5 ways to innovate education in Africa

A student solves a mathematics equation at the Mfantsipim Boys School in Cape Coast, Ghana. Photo by: Jonathan Ernst / World Bank / CC BY-NC-ND

ACCRA, Ghana — The future success of the African continent lies to a large degree in its ability to hone the skills and talents of its ever-growing youth population. However, some argue that the current education system in Africa uses outdated methods and is not preparing children for the future.

“Quality education still remains an illusion to many of Africa’s youth,” said Matthew Opoku Prempeh, Ghanaian minister of education, during the Accra edition of the World Innovation Summit for Education earlier this month.

Access and quality of education must go hand in hand, the minister stated, noting that an estimated 90 million African children are currently out of school.

“Quality without access will lead to inequality and exclusion; access without quality will limit the potential and would not bring [about] the desired results,” Prempeh said.

Experts at the summit acknowledged that the rise of automation and technological advancements require an updated skill set.

Stavros Yiannouka, chief executive officer at WISE, argued that “we cannot continue along the same path — the traditional industrial model of education.”

“If you look at the current education system that we have it’s essentially a standardized batch process … in terms of cohorts, years, process, standardized curriculum,” he said. “How do we break the barriers of conservatism that exist in the education space so that we can make proven solutions accessible to more people?”

Under the theme of the summit — “Unlocking the World's Potential: Leading and Innovating for Quality Education in Africa” — experts discussed ways in which innovative approaches to learning could improve outcomes.

“We need to make lifelong learning a reality, make it successive, because people learn at different paces … We need to give an opportunity to those who are potentially left behind,” Yiannouka said.

An estimated 10 million graduates enter the African workforce each year. By 2040, the continent’s labor force is expected to surpass that of India and China. As a result, Prempeh said that quality education is a central element in building an “Africa beyond aid” and lies at the backbone of its development and enduring prosperity. Quality education also has a multiplier effect on achieving the 2030 Sustainable Development Goals, he added.

Following the day’s discussions, here are five key ideas that emerged on how to innovate education in Africa.

1. Change the definition of ‘classroom’

To get the best results, education must adapt to the needs of the learner, experts said.

To widen access to education across Africa, three pathways to learning should be considered, including formal, nonformal, and informal approaches, explained Aicha Bah Diallo, founding member of the Forum for African Women Educationalists.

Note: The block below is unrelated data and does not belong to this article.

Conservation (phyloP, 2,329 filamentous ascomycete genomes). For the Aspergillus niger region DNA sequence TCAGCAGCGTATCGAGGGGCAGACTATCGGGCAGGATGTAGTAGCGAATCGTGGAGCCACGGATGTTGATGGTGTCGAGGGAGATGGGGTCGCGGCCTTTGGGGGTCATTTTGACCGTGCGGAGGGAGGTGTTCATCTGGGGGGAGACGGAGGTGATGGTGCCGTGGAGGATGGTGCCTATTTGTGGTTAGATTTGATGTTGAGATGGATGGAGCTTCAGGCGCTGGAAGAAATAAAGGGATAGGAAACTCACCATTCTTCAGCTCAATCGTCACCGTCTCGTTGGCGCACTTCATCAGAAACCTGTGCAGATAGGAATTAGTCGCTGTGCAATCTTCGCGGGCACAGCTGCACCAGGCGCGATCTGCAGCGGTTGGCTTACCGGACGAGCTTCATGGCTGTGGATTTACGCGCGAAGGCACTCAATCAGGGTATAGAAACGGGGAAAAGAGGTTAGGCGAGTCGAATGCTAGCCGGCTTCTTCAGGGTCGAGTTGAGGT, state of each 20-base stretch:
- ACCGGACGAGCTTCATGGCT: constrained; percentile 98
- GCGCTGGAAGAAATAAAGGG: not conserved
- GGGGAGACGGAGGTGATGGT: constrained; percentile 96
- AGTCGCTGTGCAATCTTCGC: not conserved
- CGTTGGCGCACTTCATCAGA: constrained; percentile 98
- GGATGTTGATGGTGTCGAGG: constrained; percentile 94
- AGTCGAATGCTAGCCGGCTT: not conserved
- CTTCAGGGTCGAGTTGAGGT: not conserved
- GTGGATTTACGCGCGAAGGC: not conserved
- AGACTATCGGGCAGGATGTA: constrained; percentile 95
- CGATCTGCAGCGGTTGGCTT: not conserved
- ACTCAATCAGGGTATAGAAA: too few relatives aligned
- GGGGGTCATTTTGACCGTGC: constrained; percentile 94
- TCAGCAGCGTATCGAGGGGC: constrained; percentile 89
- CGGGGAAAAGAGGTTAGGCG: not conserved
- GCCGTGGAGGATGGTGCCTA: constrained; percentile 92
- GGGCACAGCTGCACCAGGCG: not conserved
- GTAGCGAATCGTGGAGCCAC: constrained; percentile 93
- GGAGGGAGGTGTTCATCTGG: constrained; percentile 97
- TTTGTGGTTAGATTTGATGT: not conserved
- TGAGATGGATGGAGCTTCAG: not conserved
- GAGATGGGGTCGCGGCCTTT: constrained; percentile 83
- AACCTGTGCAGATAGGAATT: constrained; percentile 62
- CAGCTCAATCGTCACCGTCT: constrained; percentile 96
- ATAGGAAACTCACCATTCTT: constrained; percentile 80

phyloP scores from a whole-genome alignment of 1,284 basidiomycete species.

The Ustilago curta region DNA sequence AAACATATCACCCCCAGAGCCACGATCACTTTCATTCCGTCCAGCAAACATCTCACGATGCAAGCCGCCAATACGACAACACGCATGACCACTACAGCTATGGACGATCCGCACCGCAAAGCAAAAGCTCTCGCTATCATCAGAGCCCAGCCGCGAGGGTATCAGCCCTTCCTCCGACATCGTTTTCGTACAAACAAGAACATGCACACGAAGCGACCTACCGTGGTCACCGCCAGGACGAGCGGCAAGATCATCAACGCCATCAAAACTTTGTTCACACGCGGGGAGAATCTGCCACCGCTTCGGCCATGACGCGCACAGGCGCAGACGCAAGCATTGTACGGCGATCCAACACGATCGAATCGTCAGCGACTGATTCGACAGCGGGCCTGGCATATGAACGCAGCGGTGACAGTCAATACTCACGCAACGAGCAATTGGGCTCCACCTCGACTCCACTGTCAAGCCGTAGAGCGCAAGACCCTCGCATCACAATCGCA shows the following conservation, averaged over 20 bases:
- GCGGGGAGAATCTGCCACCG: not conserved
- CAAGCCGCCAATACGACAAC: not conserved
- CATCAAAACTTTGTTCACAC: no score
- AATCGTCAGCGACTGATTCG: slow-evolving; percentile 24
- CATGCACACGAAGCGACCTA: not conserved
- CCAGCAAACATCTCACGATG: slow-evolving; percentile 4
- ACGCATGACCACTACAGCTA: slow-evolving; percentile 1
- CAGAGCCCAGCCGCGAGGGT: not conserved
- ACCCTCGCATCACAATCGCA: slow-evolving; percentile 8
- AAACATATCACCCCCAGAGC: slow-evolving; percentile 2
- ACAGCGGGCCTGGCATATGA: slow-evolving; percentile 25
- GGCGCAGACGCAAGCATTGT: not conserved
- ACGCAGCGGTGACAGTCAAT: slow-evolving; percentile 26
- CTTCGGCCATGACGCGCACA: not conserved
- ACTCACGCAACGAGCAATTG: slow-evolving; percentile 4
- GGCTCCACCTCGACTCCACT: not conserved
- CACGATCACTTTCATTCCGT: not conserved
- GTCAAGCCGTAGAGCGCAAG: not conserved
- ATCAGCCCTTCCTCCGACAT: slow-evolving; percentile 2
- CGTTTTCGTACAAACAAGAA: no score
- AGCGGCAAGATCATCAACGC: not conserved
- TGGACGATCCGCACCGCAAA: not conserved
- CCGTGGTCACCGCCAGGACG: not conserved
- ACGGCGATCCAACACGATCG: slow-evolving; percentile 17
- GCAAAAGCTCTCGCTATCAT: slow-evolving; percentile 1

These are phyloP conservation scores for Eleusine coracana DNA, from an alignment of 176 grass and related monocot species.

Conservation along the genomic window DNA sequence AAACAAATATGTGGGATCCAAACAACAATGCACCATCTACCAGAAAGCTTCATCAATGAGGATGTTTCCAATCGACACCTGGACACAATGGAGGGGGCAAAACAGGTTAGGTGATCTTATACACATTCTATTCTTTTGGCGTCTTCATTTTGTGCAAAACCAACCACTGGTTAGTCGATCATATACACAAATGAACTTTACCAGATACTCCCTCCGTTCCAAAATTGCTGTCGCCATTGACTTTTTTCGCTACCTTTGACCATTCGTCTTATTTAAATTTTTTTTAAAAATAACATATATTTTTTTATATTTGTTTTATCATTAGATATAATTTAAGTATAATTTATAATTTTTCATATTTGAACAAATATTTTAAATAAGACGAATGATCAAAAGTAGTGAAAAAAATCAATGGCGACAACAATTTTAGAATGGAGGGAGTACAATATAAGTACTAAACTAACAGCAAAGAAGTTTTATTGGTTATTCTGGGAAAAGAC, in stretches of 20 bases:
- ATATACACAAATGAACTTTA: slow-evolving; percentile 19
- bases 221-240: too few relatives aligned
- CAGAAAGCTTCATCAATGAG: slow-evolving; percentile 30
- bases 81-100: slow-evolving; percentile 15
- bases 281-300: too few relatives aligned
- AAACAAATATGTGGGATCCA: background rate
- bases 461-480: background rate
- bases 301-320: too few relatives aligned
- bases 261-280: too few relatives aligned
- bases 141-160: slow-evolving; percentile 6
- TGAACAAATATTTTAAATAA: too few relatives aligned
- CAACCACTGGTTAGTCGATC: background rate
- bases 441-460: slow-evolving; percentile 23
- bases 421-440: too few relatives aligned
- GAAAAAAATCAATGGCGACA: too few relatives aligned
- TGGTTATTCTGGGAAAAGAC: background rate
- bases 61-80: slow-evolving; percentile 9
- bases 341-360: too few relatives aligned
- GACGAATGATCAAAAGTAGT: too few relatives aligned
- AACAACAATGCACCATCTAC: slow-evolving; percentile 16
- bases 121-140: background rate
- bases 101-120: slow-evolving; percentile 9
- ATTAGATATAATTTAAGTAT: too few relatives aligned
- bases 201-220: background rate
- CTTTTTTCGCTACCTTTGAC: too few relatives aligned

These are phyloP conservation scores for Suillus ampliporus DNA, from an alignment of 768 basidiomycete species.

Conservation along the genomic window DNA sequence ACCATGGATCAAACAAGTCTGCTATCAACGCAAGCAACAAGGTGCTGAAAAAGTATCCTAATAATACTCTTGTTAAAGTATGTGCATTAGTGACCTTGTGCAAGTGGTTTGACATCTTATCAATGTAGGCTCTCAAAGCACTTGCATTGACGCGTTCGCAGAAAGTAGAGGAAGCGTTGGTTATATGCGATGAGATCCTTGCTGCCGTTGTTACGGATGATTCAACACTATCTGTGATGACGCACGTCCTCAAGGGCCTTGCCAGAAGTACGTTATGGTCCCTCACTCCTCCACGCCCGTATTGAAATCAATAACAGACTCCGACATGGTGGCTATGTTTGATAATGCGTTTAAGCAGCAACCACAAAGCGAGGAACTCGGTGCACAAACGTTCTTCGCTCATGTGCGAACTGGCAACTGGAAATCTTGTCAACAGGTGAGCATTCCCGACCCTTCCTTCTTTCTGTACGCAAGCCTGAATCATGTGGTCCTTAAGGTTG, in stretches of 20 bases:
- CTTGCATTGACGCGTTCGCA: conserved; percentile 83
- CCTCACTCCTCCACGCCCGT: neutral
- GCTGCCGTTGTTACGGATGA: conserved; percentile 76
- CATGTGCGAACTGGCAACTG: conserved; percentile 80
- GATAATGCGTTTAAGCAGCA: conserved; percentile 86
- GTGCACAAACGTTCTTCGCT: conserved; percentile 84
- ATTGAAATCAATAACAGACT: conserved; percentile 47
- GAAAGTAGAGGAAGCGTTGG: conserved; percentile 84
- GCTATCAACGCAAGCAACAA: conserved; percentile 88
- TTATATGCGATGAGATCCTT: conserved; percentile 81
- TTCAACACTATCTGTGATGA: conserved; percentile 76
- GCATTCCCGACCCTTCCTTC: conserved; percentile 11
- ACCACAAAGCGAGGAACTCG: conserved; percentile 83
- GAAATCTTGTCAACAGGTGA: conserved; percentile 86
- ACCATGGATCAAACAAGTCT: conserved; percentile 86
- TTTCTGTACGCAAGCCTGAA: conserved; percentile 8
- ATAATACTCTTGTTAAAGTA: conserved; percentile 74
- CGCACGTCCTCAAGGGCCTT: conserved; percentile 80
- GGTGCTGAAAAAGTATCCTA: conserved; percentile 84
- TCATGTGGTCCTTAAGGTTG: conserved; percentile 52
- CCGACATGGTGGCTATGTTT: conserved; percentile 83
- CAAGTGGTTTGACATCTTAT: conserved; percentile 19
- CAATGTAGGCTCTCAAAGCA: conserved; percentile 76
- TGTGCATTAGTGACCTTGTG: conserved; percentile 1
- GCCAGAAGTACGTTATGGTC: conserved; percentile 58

Beyond structured classrooms, knowledge can be acquired during conference-style seminars, community-based meetings, or even during group sports events — none of which include a typical teacher and schooldesk setting, Diallo finished.

 A World Bank study outlined several factors help to explain the education “choices” of African youth: The number of working adults in a household, parental education level, social norms, and location. Speakers suggested, that to fit in with the varied circumstances of African youth, scaled vocational and technical schools must be considered, along with informal learning programs.

Other flexible learning pathways, such as online programs and virtual certification processes, could allow candidates to demonstrate the acquisition of a skill set to higher learning institutions and employers, according to the World Bank report.

2. Learn from what’s working and scale those interventions

The global “learning crisis,” as defined by the World Bank, refers to more than 90 percent of children attending schools in Africa who do not read at their grade level and are unable to demonstrate that they have effectively learned the topics taught in classrooms.

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Innovations to tackle the “learning crisis” range in form and function — from new instructional techniques to results-based financing instruments that incentivize quality — and while no single innovation is ever a silver bullet, sharing knowledge about what’s working and scaling successful interventions could accelerate improvements in learning, delegates said.

To effectively leverage innovations, a recent UNESCO report highlighted the importance of designing with “deliberate consideration of the environment in which [an innovation] will reside.”

It pointed to a three-step process: Identify those innovations that hold the best potential; test them in a specific context; and, depending on the results, adapt and scale them to other contexts. Ultimately, this scaling process will offer up new evidence of an innovation’s ability to mainstream in larger education systems.

However, the report added that scaling doesn’t only mean increasing the number of beneficiaries, but can also account for steps such as adding new services to an existing package of interventions, forming new alliances with government and donor partners, and building team capacity.